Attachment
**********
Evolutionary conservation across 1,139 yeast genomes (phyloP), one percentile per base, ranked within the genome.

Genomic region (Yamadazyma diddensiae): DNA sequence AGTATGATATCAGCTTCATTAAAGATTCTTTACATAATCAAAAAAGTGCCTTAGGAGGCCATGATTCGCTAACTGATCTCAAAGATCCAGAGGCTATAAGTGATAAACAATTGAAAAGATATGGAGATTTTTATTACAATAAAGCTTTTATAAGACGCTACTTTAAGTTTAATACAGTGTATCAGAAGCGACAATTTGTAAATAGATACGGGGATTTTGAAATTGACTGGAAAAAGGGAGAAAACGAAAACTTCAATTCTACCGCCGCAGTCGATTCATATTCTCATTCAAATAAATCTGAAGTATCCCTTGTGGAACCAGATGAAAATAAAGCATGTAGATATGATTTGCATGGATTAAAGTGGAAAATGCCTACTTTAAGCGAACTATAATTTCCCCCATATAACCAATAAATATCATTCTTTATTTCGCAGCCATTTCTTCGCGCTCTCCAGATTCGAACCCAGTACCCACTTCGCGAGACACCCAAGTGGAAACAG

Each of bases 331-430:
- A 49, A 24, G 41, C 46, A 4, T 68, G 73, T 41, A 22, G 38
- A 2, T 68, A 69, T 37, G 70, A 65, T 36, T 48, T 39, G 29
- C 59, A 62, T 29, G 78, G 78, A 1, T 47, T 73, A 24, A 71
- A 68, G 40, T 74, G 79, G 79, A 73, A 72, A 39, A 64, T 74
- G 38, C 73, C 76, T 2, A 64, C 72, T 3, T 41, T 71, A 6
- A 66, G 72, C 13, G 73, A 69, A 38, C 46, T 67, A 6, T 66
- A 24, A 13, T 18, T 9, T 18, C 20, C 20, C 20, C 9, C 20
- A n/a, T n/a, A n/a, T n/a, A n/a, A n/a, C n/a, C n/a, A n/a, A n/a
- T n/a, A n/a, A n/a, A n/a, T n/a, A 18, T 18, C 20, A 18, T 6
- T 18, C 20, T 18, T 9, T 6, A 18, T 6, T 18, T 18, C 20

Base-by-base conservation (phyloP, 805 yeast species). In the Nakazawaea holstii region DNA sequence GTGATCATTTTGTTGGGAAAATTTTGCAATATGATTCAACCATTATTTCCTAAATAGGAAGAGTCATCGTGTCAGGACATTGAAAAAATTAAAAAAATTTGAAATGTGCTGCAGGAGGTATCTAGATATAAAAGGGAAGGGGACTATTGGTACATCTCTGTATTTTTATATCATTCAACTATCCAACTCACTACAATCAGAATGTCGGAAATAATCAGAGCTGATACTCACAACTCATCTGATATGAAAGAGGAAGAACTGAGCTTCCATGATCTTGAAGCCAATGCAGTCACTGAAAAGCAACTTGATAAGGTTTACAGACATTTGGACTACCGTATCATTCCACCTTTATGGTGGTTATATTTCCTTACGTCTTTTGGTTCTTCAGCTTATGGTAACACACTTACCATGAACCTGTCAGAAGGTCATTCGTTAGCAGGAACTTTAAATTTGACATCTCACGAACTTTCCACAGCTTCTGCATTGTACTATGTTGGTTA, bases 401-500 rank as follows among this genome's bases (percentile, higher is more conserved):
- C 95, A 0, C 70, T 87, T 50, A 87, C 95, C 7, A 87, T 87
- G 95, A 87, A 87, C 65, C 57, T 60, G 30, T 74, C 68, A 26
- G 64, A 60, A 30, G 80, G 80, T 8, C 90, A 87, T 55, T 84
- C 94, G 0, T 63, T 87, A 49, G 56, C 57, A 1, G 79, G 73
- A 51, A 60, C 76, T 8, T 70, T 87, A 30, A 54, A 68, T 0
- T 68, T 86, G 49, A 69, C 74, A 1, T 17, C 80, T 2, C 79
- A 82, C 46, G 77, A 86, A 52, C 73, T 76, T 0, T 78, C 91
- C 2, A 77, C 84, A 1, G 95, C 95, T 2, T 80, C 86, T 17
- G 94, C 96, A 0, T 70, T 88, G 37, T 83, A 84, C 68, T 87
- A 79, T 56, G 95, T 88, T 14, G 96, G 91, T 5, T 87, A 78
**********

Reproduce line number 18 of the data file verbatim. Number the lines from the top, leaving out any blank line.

- C 94, G 0, T 63, T 87, A 49, G 56, C 57, A 1, G 79, G 73